Posted by: Lawyer Sanders | December 24, 2008

Environmental lawyer Sanders says Tetra Tech chosen as lead contractor for massive cleanup of PCB contamination in sediments of Lower Fox River.

The Fox River is a river in eastern and central Wisconsin in the United States. The Lower Fox River links Lake Winnebago with the Bay of Green Bay.  The Lower Fox River is home to many industrial plants, including a number of paper mills.  Some of these paper mills produced carbon-less copy paper, which contained PCBs as an integral ingredient.  The use of PCBs in making and recycling of carbon-less paper stopped in the 1970s.  The paper mills use of PCBs contaminated the river’s sediments and the Fox River was placed on the National Priority List by U.S. EPA in the 1990s.  

Looking back, the NCR Corporation and Appleton Paper Company began discharging PCB-contaminated wastewater into the Fox River, as a by-product of their joint production of PCB-coated carbonless copy paper in 1954.  Shortly thereafter, five other paper companies started recycling the PCB-contaminated trimmings and wastepaper originating from Appleton Paper Company, and they also began dumping PCBs into the Fox River with their wastewater.   PCBs, which are a chemical family of more than 200 different highly toxic compounds, accumulate in the fatty tissue of animals, including fish, waterfowl, and humans. 

To clean up the river’s heavily polluted sediments, seven paper companies (collectively known as the “Fox River Group”) are being held responsible for the contamination. The companies are Appleton Papers Inc., NCR, Fort James Corp. (now Georgia-Pacific Corp.), P.H. Glatfelter Co., Riverside Paper Corp., Wisconsin Tissue Mills Inc. (now WTM1), and U.S. Paper Mills Corp.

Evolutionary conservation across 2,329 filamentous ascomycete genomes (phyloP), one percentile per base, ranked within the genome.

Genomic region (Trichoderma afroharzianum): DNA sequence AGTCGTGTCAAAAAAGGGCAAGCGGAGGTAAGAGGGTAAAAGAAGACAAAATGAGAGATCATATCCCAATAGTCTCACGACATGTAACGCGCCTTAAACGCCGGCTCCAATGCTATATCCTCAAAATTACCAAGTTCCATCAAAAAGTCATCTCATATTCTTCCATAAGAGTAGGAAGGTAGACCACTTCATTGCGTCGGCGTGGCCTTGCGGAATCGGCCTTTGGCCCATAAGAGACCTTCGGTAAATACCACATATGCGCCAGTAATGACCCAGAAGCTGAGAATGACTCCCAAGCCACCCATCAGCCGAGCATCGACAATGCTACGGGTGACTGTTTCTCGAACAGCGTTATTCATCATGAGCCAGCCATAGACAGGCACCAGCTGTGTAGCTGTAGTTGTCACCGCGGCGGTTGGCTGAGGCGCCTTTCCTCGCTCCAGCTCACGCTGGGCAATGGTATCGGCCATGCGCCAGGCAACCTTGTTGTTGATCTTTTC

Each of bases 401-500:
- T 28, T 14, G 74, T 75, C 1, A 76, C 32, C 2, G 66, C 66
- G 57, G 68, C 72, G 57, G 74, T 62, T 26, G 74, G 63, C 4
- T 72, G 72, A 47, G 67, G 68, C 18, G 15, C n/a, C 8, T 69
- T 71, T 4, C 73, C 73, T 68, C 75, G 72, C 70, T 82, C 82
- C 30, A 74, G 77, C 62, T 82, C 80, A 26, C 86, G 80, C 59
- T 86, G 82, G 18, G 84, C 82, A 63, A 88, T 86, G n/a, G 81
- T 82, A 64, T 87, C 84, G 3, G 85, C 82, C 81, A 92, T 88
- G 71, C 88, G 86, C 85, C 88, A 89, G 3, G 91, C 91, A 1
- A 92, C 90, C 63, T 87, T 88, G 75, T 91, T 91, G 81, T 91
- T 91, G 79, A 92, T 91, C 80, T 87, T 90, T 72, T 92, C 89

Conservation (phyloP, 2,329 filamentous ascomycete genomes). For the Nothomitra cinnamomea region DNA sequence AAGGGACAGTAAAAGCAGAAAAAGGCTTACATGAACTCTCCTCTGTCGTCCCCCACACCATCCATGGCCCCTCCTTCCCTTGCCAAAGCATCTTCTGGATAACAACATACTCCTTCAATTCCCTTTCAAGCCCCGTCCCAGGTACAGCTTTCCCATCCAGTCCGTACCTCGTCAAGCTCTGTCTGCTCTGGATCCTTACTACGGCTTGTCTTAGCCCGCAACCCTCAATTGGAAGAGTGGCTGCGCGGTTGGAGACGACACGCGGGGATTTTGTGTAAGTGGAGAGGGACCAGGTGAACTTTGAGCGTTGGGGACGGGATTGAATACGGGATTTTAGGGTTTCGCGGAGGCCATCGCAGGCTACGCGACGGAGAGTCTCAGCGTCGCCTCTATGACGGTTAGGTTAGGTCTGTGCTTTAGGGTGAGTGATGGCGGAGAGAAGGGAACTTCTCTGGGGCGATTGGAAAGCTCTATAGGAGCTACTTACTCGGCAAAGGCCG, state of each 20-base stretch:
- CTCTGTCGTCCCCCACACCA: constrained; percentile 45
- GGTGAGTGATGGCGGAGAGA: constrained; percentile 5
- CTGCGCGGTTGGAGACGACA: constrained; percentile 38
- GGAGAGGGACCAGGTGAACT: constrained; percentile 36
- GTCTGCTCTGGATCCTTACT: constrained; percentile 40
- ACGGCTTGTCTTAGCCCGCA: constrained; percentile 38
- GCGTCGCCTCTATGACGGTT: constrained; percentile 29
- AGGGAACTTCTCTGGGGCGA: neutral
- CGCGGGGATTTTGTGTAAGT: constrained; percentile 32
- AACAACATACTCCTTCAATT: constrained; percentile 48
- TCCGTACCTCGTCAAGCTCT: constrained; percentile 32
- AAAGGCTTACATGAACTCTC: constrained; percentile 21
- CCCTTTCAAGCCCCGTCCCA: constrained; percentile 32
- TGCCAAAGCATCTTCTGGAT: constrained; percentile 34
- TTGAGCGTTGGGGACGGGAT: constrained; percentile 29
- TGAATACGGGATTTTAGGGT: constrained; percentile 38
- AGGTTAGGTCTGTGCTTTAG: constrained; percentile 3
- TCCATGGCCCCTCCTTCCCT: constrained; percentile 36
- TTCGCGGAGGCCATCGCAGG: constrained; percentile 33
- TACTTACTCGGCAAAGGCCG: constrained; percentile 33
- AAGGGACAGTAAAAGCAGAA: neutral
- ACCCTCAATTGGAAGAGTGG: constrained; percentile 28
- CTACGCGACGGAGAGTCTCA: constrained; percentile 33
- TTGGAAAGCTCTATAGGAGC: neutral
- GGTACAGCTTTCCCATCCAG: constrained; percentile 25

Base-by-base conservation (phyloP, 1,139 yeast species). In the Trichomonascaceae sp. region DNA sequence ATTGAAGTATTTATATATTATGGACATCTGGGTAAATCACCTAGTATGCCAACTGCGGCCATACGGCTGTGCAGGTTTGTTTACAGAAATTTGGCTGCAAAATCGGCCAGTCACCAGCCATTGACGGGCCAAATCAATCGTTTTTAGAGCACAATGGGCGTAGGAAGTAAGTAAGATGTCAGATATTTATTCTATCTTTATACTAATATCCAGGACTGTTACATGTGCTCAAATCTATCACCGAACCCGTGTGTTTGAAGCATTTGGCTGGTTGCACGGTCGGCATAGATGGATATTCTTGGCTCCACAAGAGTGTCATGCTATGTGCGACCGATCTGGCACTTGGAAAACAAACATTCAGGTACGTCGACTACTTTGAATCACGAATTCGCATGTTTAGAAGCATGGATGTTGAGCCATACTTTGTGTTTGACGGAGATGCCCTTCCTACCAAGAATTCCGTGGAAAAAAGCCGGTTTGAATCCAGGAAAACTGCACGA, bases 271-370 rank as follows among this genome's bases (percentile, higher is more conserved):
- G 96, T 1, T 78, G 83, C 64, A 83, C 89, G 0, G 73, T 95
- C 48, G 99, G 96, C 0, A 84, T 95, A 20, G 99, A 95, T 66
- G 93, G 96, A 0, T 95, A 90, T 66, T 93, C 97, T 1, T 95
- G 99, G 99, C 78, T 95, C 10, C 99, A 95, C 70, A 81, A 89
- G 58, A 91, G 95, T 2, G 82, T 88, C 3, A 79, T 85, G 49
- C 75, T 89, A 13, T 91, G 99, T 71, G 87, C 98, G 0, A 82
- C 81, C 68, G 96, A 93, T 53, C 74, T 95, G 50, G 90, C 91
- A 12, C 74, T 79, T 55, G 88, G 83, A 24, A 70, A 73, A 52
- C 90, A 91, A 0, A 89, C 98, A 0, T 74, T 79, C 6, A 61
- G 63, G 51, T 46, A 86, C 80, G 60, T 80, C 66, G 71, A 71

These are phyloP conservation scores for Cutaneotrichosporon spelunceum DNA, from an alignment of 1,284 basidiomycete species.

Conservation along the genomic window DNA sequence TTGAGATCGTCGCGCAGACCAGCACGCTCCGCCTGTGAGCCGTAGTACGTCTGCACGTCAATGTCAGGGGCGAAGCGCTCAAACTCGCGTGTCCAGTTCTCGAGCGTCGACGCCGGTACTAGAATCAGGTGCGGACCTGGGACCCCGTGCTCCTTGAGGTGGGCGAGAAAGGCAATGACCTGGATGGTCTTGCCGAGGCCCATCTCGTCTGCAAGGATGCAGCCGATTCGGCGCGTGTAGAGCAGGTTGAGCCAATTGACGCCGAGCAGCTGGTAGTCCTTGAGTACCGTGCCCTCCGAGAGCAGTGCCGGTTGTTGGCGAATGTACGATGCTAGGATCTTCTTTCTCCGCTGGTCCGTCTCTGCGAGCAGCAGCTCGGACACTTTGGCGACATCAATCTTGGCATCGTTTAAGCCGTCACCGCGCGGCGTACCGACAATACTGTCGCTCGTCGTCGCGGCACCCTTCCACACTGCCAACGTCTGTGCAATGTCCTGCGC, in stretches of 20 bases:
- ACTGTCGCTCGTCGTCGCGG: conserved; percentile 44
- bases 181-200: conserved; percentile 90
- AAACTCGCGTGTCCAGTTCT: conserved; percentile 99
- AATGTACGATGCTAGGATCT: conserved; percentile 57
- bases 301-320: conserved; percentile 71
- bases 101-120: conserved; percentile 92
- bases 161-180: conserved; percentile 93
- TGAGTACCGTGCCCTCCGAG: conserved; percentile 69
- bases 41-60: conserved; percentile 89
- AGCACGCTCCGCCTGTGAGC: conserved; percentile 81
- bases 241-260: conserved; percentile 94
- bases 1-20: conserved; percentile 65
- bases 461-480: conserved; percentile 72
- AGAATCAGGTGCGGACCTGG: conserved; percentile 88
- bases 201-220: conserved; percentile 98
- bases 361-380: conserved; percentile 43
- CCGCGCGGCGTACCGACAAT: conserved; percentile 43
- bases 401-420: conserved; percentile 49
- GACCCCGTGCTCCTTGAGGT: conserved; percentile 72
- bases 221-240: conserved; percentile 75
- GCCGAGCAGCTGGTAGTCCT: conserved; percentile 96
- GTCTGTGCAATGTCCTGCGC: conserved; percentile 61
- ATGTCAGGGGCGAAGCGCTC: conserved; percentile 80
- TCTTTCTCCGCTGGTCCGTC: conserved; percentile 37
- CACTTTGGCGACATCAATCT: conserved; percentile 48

After much intense wrangling, heated debate, and planning over the past 25 years, the Fox River Group selected Tetra Tech, Inc. for the first phase of a design-build sediment remediation program for the Lower Fox River in Green Bay, Wisconsin —one of the largest sediment remediation programs in the world.

Tetra Tech plans to remediate approximately 4 million cubic yards of sediment contaminated with PCBs.   The cleanup is estimated to cost about $600 to $700 million, which will be spread out over about 10 years.   Let’s hope that Tetra-Tech is successful in remediating PCB contamination in the bottom the Lower Fox River.

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